Political hailstorm follows Climate Service announcement
- By John Zyskowski
- Feb 18, 2010
When is a snowstorm more than just a snowstorm? When that storm hits Washington and coincides with the announcement of a new federal agency and Web site intended to be bellwethers for global climate change.
Then it becomes a perfect political storm.
Global warming skeptics by the dozen couldn’t resist pointing out the irony they saw in Commerce Secretary Gary Locke holding a teleconference to talk up the Climate.gov Web site rather than do it in person because unusually severe winter weather closed down the capital.
“It’s not the first time inclement weather has put a chill on official efforts to tackle climate change,” wrote Louise Radnofsky for the Wall Street Journal’s "Washington Wire" blog. “House Speaker Nancy Pelosi had to leave the Copenhagen summit early in December to get back to D.C. before the blizzard known as Snowpocalypse grounded all flights.”
Climate.gov provides information for scientists, educators, businesspeople and the general public through tools such as the Global Climate Dashboard, an interactive graphic display of temperature, carbon dioxide and sea level changes.
The Web site is the initial public face of the proposed National Oceanic and Atmospheric Administration Climate Service — think National Weather Service for climate — which would provide forecasts to farmers, resource managers, businesspeople and others who study or are affected by climate change. Administration officials want to launch the new service Oct. 1 by reorganizing existing NOAA resources, a move that requires approval from congressional Appropriations committees but no new legislation.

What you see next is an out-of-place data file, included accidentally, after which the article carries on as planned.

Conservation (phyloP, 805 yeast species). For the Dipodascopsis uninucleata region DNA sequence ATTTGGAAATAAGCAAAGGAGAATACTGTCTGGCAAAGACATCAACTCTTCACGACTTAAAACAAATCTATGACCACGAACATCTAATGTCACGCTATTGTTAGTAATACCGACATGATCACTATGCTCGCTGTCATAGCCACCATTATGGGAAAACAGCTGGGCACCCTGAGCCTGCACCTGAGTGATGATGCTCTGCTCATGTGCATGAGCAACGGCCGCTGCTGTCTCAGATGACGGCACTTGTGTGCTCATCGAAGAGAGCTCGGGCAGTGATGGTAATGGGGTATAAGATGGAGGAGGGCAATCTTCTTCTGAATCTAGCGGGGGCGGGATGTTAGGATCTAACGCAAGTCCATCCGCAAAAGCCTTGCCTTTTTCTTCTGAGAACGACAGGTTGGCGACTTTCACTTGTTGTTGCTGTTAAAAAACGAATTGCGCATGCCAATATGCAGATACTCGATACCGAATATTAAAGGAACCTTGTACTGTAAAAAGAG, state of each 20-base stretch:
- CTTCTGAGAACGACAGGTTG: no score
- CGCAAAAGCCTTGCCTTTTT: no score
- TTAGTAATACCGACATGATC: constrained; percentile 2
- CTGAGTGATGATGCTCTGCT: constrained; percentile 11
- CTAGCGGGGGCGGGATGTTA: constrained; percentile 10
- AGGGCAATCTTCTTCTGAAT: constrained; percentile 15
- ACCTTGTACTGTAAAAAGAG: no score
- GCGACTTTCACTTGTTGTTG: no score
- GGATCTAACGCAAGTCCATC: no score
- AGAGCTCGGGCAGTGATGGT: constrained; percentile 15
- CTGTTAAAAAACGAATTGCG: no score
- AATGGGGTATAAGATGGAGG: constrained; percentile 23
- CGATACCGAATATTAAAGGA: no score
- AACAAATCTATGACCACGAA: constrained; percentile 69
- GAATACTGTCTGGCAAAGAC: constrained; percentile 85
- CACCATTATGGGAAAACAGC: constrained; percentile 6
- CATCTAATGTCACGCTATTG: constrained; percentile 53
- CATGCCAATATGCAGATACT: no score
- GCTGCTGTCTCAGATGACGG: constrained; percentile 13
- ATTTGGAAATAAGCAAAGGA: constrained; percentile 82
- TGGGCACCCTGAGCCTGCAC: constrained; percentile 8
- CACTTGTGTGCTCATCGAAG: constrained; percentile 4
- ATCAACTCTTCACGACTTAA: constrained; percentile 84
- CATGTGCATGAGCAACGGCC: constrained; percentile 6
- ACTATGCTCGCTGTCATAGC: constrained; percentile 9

Some of those who snickered at Locke’s snowbound teleconference don’t trust the government to play it straight when it comes to climate data. Climate.gov will be “like Alice's rabbit hole, leading to a world of disinformation where climate data will mean whatever Locke and [NOAA Administrator Jane Lubchenco] want it to mean,” wrote the editors of Investors Business Daily.
But using one bad mid-Atlantic winter storm to prove or disprove long-term global warming is a fool’s game, Time Magazine’s Bryan Walsh reminds us. “There is some evidence that climate change could in fact make such massive snowstorms more common, even as the world continues to warm.” Come again? “Hotter air can hold more moisture, so when a storm gathers it can unleash massive amounts of snow.”
Still, global warming skeptics must feel like they've been on a roll lately. Last November, e-mail messages stolen from some leading climate scientists and posted online purport to show that researchers had manipulated data to bolster the case for man-made climate change. In January, the Intergovernmental Panel on Climate Change said it had significantly overstated the case when it predicted that Himalayan glaciers could disappear by 2035.
The black eyes seem to be having an effect on public opinion in one English-speaking nation. A February poll for BBC News of 1,001 adults found that 25 percent of respondents did not think global warming was happening, up from 15 percent who felt that way last November.
"It is very unusual indeed to see such a dramatic shift in opinion in such a short period," Michael Simmonds, managing director of polling firm Populus, told BBC News.
About as unusual as three feet of snow in D.C. But who’s counting?
John Zyskowski is a senior editor of Federal Computer Week. Follow him on Twitter: @ZyskowskiWriter.